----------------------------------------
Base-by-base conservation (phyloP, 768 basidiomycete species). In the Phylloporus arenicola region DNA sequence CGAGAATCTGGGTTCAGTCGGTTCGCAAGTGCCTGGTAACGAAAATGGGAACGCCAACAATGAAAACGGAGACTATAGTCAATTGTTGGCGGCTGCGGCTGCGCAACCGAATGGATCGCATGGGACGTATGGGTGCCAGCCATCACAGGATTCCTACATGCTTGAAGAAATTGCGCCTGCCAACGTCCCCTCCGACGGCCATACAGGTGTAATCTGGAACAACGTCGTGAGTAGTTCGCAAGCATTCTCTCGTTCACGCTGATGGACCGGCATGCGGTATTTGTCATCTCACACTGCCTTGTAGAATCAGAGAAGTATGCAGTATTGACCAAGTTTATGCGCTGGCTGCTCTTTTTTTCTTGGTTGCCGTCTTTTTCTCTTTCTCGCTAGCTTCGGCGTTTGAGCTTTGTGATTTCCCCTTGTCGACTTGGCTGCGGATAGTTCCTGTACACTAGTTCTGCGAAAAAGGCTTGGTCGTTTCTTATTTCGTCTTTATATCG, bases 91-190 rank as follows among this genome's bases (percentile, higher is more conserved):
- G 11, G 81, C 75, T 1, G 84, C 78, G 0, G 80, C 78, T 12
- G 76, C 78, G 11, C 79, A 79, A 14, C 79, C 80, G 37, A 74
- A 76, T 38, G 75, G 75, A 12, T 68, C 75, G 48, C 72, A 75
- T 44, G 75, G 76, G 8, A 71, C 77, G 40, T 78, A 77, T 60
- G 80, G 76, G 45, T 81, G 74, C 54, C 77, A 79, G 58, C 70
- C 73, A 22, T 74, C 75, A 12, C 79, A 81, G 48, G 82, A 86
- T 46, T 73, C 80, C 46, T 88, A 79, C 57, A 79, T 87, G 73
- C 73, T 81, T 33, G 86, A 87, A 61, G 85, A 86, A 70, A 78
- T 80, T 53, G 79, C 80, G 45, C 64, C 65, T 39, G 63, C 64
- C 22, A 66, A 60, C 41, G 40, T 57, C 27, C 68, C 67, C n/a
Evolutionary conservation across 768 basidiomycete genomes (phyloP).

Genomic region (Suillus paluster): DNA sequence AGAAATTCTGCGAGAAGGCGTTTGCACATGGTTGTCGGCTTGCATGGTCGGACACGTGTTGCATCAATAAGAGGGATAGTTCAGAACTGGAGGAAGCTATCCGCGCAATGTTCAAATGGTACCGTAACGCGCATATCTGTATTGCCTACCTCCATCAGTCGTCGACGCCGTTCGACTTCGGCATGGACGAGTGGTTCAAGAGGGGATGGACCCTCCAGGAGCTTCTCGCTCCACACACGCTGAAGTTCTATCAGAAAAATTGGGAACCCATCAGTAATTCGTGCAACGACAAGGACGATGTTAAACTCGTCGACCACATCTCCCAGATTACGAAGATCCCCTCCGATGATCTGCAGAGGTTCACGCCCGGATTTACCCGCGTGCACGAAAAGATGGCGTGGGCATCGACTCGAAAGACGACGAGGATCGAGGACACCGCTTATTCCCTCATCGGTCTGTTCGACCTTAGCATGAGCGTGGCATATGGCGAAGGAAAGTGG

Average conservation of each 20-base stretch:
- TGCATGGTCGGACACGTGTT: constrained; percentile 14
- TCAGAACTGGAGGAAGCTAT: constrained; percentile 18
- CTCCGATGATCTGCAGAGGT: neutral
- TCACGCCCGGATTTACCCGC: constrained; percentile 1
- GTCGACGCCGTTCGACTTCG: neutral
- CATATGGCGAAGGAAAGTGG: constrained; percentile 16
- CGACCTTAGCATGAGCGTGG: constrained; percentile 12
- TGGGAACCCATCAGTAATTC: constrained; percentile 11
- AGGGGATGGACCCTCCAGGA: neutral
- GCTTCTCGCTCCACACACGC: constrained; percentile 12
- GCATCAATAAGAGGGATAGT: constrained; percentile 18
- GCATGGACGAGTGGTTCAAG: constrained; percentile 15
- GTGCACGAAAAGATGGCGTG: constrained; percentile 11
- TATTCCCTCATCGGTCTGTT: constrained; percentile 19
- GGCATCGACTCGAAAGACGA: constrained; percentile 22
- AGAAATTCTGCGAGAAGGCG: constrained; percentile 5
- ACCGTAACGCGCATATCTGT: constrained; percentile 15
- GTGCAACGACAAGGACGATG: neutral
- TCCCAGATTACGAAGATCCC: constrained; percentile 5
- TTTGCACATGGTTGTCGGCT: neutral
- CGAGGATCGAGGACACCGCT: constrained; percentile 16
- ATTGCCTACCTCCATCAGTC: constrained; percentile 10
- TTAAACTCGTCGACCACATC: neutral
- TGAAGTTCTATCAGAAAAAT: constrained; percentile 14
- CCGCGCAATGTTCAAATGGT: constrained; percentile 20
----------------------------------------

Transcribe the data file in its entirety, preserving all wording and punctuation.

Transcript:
Base-by-base conservation (phyloP, 768 basidiomycete species). In the Phylloporus arenicola region DNA sequence CGAGAATCTGGGTTCAGTCGGTTCGCAAGTGCCTGGTAACGAAAATGGGAACGCCAACAATGAAAACGGAGACTATAGTCAATTGTTGGCGGCTGCGGCTGCGCAACCGAATGGATCGCATGGGACGTATGGGTGCCAGCCATCACAGGATTCCTACATGCTTGAAGAAATTGCGCCTGCCAACGTCCCCTCCGACGGCCATACAGGTGTAATCTGGAACAACGTCGTGAGTAGTTCGCAAGCATTCTCTCGTTCACGCTGATGGACCGGCATGCGGTATTTGTCATCTCACACTGCCTTGTAGAATCAGAGAAGTATGCAGTATTGACCAAGTTTATGCGCTGGCTGCTCTTTTTTTCTTGGTTGCCGTCTTTTTCTCTTTCTCGCTAGCTTCGGCGTTTGAGCTTTGTGATTTCCCCTTGTCGACTTGGCTGCGGATAGTTCCTGTACACTAGTTCTGCGAAAAAGGCTTGGTCGTTTCTTATTTCGTCTTTATATCG, bases 91-190 rank as follows among this genome's bases (percentile, higher is more conserved):
- G 11, G 81, C 75, T 1, G 84, C 78, G 0, G 80, C 78, T 12
- G 76, C 78, G 11, C 79, A 79, A 14, C 79, C 80, G 37, A 74
- A 76, T 38, G 75, G 75, A 12, T 68, C 75, G 48, C 72, A 75
- T 44, G 75, G 76, G 8, A 71, C 77, G 40, T 78, A 77, T 60
- G 80, G 76, G 45, T 81, G 74, C 54, C 77, A 79, G 58, C 70
- C 73, A 22, T 74, C 75, A 12, C 79, A 81, G 48, G 82, A 86
- T 46, T 73, C 80, C 46, T 88, A 79, C 57, A 79, T 87, G 73
- C 73, T 81, T 33, G 86, A 87, A 61, G 85, A 86, A 70, A 78
- T 80, T 53, G 79, C 80, G 45, C 64, C 65, T 39, G 63, C 64
- C 22, A 66, A 60, C 41, G 40, T 57, C 27, C 68, C 67, C n/a
Evolutionary conservation across 768 basidiomycete genomes (phyloP).

Genomic region (Suillus paluster): DNA sequence AGAAATTCTGCGAGAAGGCGTTTGCACATGGTTGTCGGCTTGCATGGTCGGACACGTGTTGCATCAATAAGAGGGATAGTTCAGAACTGGAGGAAGCTATCCGCGCAATGTTCAAATGGTACCGTAACGCGCATATCTGTATTGCCTACCTCCATCAGTCGTCGACGCCGTTCGACTTCGGCATGGACGAGTGGTTCAAGAGGGGATGGACCCTCCAGGAGCTTCTCGCTCCACACACGCTGAAGTTCTATCAGAAAAATTGGGAACCCATCAGTAATTCGTGCAACGACAAGGACGATGTTAAACTCGTCGACCACATCTCCCAGATTACGAAGATCCCCTCCGATGATCTGCAGAGGTTCACGCCCGGATTTACCCGCGTGCACGAAAAGATGGCGTGGGCATCGACTCGAAAGACGACGAGGATCGAGGACACCGCTTATTCCCTCATCGGTCTGTTCGACCTTAGCATGAGCGTGGCATATGGCGAAGGAAAGTGG

Average conservation of each 20-base stretch:
- TGCATGGTCGGACACGTGTT: constrained; percentile 14
- TCAGAACTGGAGGAAGCTAT: constrained; percentile 18
- CTCCGATGATCTGCAGAGGT: neutral
- TCACGCCCGGATTTACCCGC: constrained; percentile 1
- GTCGACGCCGTTCGACTTCG: neutral
- CATATGGCGAAGGAAAGTGG: constrained; percentile 16
- CGACCTTAGCATGAGCGTGG: constrained; percentile 12
- TGGGAACCCATCAGTAATTC: constrained; percentile 11
- AGGGGATGGACCCTCCAGGA: neutral
- GCTTCTCGCTCCACACACGC: constrained; percentile 12
- GCATCAATAAGAGGGATAGT: constrained; percentile 18
- GCATGGACGAGTGGTTCAAG: constrained; percentile 15
- GTGCACGAAAAGATGGCGTG: constrained; percentile 11
- TATTCCCTCATCGGTCTGTT: constrained; percentile 19
- GGCATCGACTCGAAAGACGA: constrained; percentile 22
- AGAAATTCTGCGAGAAGGCG: constrained; percentile 5
- ACCGTAACGCGCATATCTGT: constrained; percentile 15
- GTGCAACGACAAGGACGATG: neutral
- TCCCAGATTACGAAGATCCC: constrained; percentile 5
- TTTGCACATGGTTGTCGGCT: neutral
- CGAGGATCGAGGACACCGCT: constrained; percentile 16
- ATTGCCTACCTCCATCAGTC: constrained; percentile 10
- TTAAACTCGTCGACCACATC: neutral
- TGAAGTTCTATCAGAAAAAT: constrained; percentile 14
- CCGCGCAATGTTCAAATGGT: constrained; percentile 20